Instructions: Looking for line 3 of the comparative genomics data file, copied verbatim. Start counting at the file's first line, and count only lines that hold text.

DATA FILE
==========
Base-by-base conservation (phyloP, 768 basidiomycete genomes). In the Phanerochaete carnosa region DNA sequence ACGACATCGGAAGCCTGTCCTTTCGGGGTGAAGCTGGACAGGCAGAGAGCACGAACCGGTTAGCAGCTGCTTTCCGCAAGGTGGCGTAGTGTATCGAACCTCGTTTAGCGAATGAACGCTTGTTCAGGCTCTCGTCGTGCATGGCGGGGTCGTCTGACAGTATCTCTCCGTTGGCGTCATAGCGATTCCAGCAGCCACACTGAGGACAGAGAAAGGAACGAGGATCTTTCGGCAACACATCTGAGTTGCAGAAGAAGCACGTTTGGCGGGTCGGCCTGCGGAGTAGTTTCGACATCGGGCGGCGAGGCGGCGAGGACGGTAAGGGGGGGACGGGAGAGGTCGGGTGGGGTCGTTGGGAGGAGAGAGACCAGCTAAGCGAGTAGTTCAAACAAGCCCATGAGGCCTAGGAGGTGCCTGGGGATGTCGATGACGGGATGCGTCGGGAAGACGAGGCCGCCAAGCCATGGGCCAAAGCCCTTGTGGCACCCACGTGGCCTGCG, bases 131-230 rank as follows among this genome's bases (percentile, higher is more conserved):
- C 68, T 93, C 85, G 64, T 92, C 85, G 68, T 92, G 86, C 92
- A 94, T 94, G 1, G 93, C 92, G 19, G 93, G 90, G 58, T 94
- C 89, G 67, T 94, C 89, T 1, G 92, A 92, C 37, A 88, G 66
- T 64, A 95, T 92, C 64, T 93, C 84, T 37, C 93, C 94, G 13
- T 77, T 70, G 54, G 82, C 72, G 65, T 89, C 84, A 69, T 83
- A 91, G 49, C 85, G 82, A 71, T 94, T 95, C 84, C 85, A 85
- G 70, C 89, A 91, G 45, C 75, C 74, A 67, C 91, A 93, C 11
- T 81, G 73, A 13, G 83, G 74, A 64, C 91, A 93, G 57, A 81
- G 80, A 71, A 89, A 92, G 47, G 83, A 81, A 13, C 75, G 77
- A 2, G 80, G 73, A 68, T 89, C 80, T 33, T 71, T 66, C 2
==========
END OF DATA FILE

- A 94, T 94, G 1, G 93, C 92, G 19, G 93, G 90, G 58, T 94